Number of quiet quitters soar amid rising layoffs: Study
Nearly one-fifth of employees, who left their jobs, had a feeling of unfair treatment, according to two new surveys that paint a dismal picture of the US workplace.
Both studies came amid the ongoing debate over the talk of returning to the office.
The engagement rate of U.S. employees also shows a decline for the second straight year to just 32%, with 18% actively disengaged, making for the worst ratio between the two measures since 2013. Fewer than half of workers now trust their organisation to give them a fair shake, down to 46% from 54% last year, another separate survey from the Society for Human Resource Management reveals.
The widespread discontent was most acute among younger workers, women, and those managing multiple teams across remote and on-site schedules.
“The most disturbing part to me is the growing separation between employees and employers, especially among young people,” Jim Harter, Chief Scientist for Gallup’s workplace practice, said.
The apathy has reached a level where “people might just feel like a gig worker.”
The findings come amid an unsettled environment for American workers. While the labor market remains strong overall, evidenced by Walmart’s decision to boost wages, blue-chip employers in finance, technology, and real estate have cut thousands of jobs in recent months.
There is an indication that more layoffs could come as the Federal Reserve’s interest rate hikes hit the economy.
There are still ample job openings, but not all of them promise the remote flexibility or cushy perks that employers enjoyed a year ago to get applicants in the door.
Gallup’s poll found the largest decline in engagement among workers in jobs that could be remote but who were currently working fully on-site.
Exclusively remote workers, though, were also less satisfied, Gallup study found.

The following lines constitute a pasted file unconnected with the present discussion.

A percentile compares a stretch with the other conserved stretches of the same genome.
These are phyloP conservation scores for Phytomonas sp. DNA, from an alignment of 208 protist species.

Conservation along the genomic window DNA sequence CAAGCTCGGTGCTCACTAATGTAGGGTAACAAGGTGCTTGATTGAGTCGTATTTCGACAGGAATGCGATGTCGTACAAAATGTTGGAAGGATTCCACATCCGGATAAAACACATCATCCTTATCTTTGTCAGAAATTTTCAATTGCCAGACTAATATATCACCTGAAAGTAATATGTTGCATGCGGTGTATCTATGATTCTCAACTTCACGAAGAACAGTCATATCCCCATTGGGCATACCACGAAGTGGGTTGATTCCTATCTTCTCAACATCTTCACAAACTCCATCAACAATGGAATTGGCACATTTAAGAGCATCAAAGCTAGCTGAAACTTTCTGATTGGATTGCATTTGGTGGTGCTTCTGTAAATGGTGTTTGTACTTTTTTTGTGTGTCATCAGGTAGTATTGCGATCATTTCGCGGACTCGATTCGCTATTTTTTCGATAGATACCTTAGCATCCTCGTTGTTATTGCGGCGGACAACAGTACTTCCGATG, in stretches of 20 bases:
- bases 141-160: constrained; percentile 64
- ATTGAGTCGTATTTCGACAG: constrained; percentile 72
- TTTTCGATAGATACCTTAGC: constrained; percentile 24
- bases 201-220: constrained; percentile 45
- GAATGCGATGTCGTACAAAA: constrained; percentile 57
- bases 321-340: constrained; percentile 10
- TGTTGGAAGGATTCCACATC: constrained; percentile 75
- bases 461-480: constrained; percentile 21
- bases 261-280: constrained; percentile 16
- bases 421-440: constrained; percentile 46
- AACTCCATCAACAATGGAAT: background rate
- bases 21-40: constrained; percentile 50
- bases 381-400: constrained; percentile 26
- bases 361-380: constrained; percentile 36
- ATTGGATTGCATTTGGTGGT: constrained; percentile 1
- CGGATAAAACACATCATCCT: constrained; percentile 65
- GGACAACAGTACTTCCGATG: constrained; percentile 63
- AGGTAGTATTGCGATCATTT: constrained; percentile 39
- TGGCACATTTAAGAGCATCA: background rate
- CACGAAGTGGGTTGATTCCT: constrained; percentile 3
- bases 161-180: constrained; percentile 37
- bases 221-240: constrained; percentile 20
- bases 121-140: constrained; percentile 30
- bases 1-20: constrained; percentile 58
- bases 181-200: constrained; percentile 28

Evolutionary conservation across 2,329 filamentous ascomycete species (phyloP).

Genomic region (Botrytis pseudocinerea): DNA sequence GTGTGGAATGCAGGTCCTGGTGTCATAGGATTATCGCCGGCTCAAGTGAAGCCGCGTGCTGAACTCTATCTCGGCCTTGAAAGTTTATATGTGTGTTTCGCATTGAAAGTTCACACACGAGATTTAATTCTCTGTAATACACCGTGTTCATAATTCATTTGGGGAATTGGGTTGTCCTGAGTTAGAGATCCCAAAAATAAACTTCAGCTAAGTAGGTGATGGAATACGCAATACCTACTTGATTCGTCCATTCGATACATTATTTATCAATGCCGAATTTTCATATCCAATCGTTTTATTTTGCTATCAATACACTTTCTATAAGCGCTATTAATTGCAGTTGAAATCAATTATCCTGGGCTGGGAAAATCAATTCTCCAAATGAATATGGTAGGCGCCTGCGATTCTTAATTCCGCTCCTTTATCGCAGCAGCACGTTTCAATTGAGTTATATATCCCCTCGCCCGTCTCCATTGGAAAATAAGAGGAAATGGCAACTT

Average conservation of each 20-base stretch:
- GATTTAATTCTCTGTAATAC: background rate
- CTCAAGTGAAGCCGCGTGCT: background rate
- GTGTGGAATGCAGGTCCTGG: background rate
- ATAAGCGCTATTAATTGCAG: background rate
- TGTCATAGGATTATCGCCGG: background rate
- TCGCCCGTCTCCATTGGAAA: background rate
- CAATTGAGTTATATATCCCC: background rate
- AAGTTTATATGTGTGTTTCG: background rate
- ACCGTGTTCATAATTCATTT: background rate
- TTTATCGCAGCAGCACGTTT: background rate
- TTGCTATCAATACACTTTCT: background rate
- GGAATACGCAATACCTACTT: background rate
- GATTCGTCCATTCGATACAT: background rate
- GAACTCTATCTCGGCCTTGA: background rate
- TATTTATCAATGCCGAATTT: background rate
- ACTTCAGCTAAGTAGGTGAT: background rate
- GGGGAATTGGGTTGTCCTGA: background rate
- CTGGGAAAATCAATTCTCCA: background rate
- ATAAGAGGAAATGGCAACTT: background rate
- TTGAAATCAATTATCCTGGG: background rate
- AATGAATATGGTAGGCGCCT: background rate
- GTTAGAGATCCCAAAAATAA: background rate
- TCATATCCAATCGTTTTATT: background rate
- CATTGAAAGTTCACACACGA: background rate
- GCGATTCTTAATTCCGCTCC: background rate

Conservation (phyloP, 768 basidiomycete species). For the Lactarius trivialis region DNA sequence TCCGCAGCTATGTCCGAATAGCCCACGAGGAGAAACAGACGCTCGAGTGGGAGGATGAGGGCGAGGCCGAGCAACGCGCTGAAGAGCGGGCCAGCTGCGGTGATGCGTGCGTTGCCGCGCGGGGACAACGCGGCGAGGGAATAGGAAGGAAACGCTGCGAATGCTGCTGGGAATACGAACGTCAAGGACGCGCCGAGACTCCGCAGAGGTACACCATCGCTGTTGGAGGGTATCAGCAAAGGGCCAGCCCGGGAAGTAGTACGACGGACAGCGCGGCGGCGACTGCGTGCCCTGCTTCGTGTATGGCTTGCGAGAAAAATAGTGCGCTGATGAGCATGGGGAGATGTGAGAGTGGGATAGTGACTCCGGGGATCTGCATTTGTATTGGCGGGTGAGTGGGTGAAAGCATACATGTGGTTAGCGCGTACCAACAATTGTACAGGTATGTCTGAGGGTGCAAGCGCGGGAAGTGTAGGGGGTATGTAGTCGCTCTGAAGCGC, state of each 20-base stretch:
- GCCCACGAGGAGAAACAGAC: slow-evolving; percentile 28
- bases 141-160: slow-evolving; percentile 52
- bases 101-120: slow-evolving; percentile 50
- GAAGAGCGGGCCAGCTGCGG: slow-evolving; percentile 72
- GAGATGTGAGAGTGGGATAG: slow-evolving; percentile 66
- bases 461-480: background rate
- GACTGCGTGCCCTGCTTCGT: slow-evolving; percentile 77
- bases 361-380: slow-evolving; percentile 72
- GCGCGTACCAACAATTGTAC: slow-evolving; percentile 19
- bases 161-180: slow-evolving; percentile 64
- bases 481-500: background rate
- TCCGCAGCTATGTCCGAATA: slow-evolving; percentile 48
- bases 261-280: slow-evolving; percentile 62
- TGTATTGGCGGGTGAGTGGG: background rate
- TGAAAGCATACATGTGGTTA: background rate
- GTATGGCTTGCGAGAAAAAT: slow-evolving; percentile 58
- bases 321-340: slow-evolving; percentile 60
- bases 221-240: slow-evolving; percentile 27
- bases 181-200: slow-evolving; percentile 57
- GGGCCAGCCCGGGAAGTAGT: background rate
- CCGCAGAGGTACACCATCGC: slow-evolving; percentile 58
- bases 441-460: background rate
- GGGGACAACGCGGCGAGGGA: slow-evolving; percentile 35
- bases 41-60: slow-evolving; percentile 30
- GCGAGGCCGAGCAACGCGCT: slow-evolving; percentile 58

According to Harter, it is due to a lack of clarity from the leaders of organisations about what is expected from workers, regardless of whether they’re in the office or working from home.
The SHRM study, meanwhile, found that remote workers were both happier but also more likely to be looking for another job, which illustrates the benefits and potential drawbacks of those arrangements.
The urgency behind getting workers back to the office also faded, with about 35% of human resources professionals agreeing that bringing more of the workforce back to in-person work was a priority for this year, a 13-percentage-point drop from 2022, the SHRM data showed.
Not all measures of employee sentiment are so downbeat; More than 8 in 10 people in a November poll from job site Indeed said they’re happy at work most of the time.
Gallup found project managers to be among the most discontent workers compared with before the pandemic when looking across different levels of organisations. One reason: Hybrid work, which significantly raises the degree of difficulty in managing complex work projects, according to both Gallup and a separate study from consulting firm Resources Connection.
“People are having a tough time with coordination, and deciding when to be together on site is incredibly important,” Harter said. “Which job has the most responsibility for coordination? It’s project managers.”
Another root of dissatisfaction may be coming from current employees upset that newer workers are getting higher pay, said Mark Smith, director of HR thought leadership at the Society for Human Resource Management.